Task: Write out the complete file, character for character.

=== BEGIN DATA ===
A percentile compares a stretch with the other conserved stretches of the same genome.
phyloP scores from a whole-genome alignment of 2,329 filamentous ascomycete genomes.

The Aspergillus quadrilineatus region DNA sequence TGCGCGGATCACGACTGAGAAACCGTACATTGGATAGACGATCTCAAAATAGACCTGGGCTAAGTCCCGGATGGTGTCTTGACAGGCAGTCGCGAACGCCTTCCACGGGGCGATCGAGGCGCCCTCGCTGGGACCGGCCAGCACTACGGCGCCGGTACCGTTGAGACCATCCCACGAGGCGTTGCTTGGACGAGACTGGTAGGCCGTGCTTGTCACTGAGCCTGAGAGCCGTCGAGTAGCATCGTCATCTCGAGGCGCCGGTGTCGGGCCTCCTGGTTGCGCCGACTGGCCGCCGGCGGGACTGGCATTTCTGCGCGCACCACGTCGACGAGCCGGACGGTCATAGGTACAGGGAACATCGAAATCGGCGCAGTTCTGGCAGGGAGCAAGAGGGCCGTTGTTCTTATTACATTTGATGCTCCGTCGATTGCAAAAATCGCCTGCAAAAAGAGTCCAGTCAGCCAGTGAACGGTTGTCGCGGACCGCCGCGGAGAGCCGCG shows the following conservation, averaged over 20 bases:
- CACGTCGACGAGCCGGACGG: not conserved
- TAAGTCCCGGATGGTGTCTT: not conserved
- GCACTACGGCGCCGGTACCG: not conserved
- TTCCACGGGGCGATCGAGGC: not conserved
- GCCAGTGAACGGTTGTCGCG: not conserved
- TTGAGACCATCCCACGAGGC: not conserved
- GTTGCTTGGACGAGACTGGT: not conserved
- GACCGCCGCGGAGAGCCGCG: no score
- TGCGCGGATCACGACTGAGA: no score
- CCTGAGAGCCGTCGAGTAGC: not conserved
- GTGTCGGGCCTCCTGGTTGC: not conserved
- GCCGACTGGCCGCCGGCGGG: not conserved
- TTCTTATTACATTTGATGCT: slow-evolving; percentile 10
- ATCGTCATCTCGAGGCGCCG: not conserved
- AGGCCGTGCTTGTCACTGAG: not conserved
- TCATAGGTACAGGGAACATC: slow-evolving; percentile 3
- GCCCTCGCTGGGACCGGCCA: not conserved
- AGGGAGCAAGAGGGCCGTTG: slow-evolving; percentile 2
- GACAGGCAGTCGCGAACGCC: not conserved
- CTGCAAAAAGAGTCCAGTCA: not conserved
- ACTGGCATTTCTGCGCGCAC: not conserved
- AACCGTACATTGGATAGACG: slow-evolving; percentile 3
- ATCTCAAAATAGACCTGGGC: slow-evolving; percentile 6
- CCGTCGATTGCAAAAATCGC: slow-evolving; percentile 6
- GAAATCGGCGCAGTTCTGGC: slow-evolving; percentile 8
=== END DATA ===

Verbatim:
A percentile compares a stretch with the other conserved stretches of the same genome.
phyloP scores from a whole-genome alignment of 2,329 filamentous ascomycete genomes.

The Aspergillus quadrilineatus region DNA sequence TGCGCGGATCACGACTGAGAAACCGTACATTGGATAGACGATCTCAAAATAGACCTGGGCTAAGTCCCGGATGGTGTCTTGACAGGCAGTCGCGAACGCCTTCCACGGGGCGATCGAGGCGCCCTCGCTGGGACCGGCCAGCACTACGGCGCCGGTACCGTTGAGACCATCCCACGAGGCGTTGCTTGGACGAGACTGGTAGGCCGTGCTTGTCACTGAGCCTGAGAGCCGTCGAGTAGCATCGTCATCTCGAGGCGCCGGTGTCGGGCCTCCTGGTTGCGCCGACTGGCCGCCGGCGGGACTGGCATTTCTGCGCGCACCACGTCGACGAGCCGGACGGTCATAGGTACAGGGAACATCGAAATCGGCGCAGTTCTGGCAGGGAGCAAGAGGGCCGTTGTTCTTATTACATTTGATGCTCCGTCGATTGCAAAAATCGCCTGCAAAAAGAGTCCAGTCAGCCAGTGAACGGTTGTCGCGGACCGCCGCGGAGAGCCGCG shows the following conservation, averaged over 20 bases:
- CACGTCGACGAGCCGGACGG: not conserved
- TAAGTCCCGGATGGTGTCTT: not conserved
- GCACTACGGCGCCGGTACCG: not conserved
- TTCCACGGGGCGATCGAGGC: not conserved
- GCCAGTGAACGGTTGTCGCG: not conserved
- TTGAGACCATCCCACGAGGC: not conserved
- GTTGCTTGGACGAGACTGGT: not conserved
- GACCGCCGCGGAGAGCCGCG: no score
- TGCGCGGATCACGACTGAGA: no score
- CCTGAGAGCCGTCGAGTAGC: not conserved
- GTGTCGGGCCTCCTGGTTGC: not conserved
- GCCGACTGGCCGCCGGCGGG: not conserved
- TTCTTATTACATTTGATGCT: slow-evolving; percentile 10
- ATCGTCATCTCGAGGCGCCG: not conserved
- AGGCCGTGCTTGTCACTGAG: not conserved
- TCATAGGTACAGGGAACATC: slow-evolving; percentile 3
- GCCCTCGCTGGGACCGGCCA: not conserved
- AGGGAGCAAGAGGGCCGTTG: slow-evolving; percentile 2
- GACAGGCAGTCGCGAACGCC: not conserved
- CTGCAAAAAGAGTCCAGTCA: not conserved
- ACTGGCATTTCTGCGCGCAC: not conserved
- AACCGTACATTGGATAGACG: slow-evolving; percentile 3
- ATCTCAAAATAGACCTGGGC: slow-evolving; percentile 6
- CCGTCGATTGCAAAAATCGC: slow-evolving; percentile 6
- GAAATCGGCGCAGTTCTGGC: slow-evolving; percentile 8